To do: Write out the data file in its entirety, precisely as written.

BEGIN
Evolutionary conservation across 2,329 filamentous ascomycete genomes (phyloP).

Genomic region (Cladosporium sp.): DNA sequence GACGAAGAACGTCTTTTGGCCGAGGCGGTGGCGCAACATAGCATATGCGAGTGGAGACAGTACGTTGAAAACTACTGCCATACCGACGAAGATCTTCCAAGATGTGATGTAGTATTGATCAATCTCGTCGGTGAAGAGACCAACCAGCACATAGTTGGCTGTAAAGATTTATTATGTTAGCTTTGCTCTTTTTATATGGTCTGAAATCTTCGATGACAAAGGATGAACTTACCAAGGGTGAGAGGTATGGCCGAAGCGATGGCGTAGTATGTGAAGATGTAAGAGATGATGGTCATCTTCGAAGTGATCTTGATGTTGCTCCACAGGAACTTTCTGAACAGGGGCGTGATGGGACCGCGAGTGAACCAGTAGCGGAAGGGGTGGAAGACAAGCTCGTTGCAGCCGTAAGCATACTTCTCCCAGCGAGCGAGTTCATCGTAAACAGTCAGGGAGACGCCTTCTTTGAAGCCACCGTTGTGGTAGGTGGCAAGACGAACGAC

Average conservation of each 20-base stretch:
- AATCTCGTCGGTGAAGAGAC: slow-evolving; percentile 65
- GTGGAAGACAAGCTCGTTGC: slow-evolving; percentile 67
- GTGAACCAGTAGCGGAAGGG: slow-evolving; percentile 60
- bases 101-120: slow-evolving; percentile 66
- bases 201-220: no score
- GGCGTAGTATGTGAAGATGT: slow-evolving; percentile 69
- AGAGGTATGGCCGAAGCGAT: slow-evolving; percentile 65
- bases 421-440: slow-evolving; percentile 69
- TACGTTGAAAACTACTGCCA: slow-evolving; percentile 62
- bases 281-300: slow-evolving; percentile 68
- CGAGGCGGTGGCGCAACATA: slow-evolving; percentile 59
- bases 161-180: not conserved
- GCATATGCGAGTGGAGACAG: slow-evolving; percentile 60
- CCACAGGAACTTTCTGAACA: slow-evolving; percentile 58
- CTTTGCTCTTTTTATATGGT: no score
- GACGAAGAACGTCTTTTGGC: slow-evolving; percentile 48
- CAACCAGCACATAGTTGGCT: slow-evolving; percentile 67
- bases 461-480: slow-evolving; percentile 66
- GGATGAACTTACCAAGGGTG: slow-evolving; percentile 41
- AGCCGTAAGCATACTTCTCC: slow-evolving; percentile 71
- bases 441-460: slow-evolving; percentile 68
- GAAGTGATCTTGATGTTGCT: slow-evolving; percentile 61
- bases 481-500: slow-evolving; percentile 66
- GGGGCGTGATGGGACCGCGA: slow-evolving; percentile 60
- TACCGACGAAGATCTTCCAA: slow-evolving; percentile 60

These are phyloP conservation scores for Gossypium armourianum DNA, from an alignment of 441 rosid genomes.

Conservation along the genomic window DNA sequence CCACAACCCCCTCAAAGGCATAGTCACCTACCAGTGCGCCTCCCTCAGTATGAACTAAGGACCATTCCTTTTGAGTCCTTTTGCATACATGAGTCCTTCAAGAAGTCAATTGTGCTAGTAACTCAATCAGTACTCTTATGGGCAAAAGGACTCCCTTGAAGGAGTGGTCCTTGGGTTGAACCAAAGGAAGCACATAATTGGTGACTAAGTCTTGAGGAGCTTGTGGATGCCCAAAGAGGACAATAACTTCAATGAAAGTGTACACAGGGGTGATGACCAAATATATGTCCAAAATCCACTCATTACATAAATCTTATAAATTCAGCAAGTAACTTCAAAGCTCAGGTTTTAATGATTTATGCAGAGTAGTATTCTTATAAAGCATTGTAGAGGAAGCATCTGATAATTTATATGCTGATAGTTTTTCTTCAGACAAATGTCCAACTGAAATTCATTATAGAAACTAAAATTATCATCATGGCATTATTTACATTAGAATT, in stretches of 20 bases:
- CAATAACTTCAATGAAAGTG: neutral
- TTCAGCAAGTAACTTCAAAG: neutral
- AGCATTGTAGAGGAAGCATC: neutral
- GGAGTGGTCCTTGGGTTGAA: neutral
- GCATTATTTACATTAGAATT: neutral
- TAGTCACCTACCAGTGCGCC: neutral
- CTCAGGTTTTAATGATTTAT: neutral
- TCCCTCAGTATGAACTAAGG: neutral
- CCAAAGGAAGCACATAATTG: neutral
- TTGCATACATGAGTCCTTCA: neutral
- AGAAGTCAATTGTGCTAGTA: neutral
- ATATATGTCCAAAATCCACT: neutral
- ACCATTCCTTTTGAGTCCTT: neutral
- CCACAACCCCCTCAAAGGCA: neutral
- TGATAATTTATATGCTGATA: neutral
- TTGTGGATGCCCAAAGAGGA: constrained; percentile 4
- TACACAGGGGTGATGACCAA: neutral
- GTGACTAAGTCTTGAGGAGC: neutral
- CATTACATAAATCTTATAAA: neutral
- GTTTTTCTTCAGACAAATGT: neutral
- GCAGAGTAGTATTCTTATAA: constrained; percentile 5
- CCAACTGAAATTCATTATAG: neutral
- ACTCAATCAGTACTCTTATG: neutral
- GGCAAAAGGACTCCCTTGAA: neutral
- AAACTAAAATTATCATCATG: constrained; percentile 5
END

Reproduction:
Evolutionary conservation across 2,329 filamentous ascomycete genomes (phyloP).

Genomic region (Cladosporium sp.): DNA sequence GACGAAGAACGTCTTTTGGCCGAGGCGGTGGCGCAACATAGCATATGCGAGTGGAGACAGTACGTTGAAAACTACTGCCATACCGACGAAGATCTTCCAAGATGTGATGTAGTATTGATCAATCTCGTCGGTGAAGAGACCAACCAGCACATAGTTGGCTGTAAAGATTTATTATGTTAGCTTTGCTCTTTTTATATGGTCTGAAATCTTCGATGACAAAGGATGAACTTACCAAGGGTGAGAGGTATGGCCGAAGCGATGGCGTAGTATGTGAAGATGTAAGAGATGATGGTCATCTTCGAAGTGATCTTGATGTTGCTCCACAGGAACTTTCTGAACAGGGGCGTGATGGGACCGCGAGTGAACCAGTAGCGGAAGGGGTGGAAGACAAGCTCGTTGCAGCCGTAAGCATACTTCTCCCAGCGAGCGAGTTCATCGTAAACAGTCAGGGAGACGCCTTCTTTGAAGCCACCGTTGTGGTAGGTGGCAAGACGAACGAC

Average conservation of each 20-base stretch:
- AATCTCGTCGGTGAAGAGAC: slow-evolving; percentile 65
- GTGGAAGACAAGCTCGTTGC: slow-evolving; percentile 67
- GTGAACCAGTAGCGGAAGGG: slow-evolving; percentile 60
- bases 101-120: slow-evolving; percentile 66
- bases 201-220: no score
- GGCGTAGTATGTGAAGATGT: slow-evolving; percentile 69
- AGAGGTATGGCCGAAGCGAT: slow-evolving; percentile 65
- bases 421-440: slow-evolving; percentile 69
- TACGTTGAAAACTACTGCCA: slow-evolving; percentile 62
- bases 281-300: slow-evolving; percentile 68
- CGAGGCGGTGGCGCAACATA: slow-evolving; percentile 59
- bases 161-180: not conserved
- GCATATGCGAGTGGAGACAG: slow-evolving; percentile 60
- CCACAGGAACTTTCTGAACA: slow-evolving; percentile 58
- CTTTGCTCTTTTTATATGGT: no score
- GACGAAGAACGTCTTTTGGC: slow-evolving; percentile 48
- CAACCAGCACATAGTTGGCT: slow-evolving; percentile 67
- bases 461-480: slow-evolving; percentile 66
- GGATGAACTTACCAAGGGTG: slow-evolving; percentile 41
- AGCCGTAAGCATACTTCTCC: slow-evolving; percentile 71
- bases 441-460: slow-evolving; percentile 68
- GAAGTGATCTTGATGTTGCT: slow-evolving; percentile 61
- bases 481-500: slow-evolving; percentile 66
- GGGGCGTGATGGGACCGCGA: slow-evolving; percentile 60
- TACCGACGAAGATCTTCCAA: slow-evolving; percentile 60

These are phyloP conservation scores for Gossypium armourianum DNA, from an alignment of 441 rosid genomes.

Conservation along the genomic window DNA sequence CCACAACCCCCTCAAAGGCATAGTCACCTACCAGTGCGCCTCCCTCAGTATGAACTAAGGACCATTCCTTTTGAGTCCTTTTGCATACATGAGTCCTTCAAGAAGTCAATTGTGCTAGTAACTCAATCAGTACTCTTATGGGCAAAAGGACTCCCTTGAAGGAGTGGTCCTTGGGTTGAACCAAAGGAAGCACATAATTGGTGACTAAGTCTTGAGGAGCTTGTGGATGCCCAAAGAGGACAATAACTTCAATGAAAGTGTACACAGGGGTGATGACCAAATATATGTCCAAAATCCACTCATTACATAAATCTTATAAATTCAGCAAGTAACTTCAAAGCTCAGGTTTTAATGATTTATGCAGAGTAGTATTCTTATAAAGCATTGTAGAGGAAGCATCTGATAATTTATATGCTGATAGTTTTTCTTCAGACAAATGTCCAACTGAAATTCATTATAGAAACTAAAATTATCATCATGGCATTATTTACATTAGAATT, in stretches of 20 bases:
- CAATAACTTCAATGAAAGTG: neutral
- TTCAGCAAGTAACTTCAAAG: neutral
- AGCATTGTAGAGGAAGCATC: neutral
- GGAGTGGTCCTTGGGTTGAA: neutral
- GCATTATTTACATTAGAATT: neutral
- TAGTCACCTACCAGTGCGCC: neutral
- CTCAGGTTTTAATGATTTAT: neutral
- TCCCTCAGTATGAACTAAGG: neutral
- CCAAAGGAAGCACATAATTG: neutral
- TTGCATACATGAGTCCTTCA: neutral
- AGAAGTCAATTGTGCTAGTA: neutral
- ATATATGTCCAAAATCCACT: neutral
- ACCATTCCTTTTGAGTCCTT: neutral
- CCACAACCCCCTCAAAGGCA: neutral
- TGATAATTTATATGCTGATA: neutral
- TTGTGGATGCCCAAAGAGGA: constrained; percentile 4
- TACACAGGGGTGATGACCAA: neutral
- GTGACTAAGTCTTGAGGAGC: neutral
- CATTACATAAATCTTATAAA: neutral
- GTTTTTCTTCAGACAAATGT: neutral
- GCAGAGTAGTATTCTTATAA: constrained; percentile 5
- CCAACTGAAATTCATTATAG: neutral
- ACTCAATCAGTACTCTTATG: neutral
- GGCAAAAGGACTCCCTTGAA: neutral
- AAACTAAAATTATCATCATG: constrained; percentile 5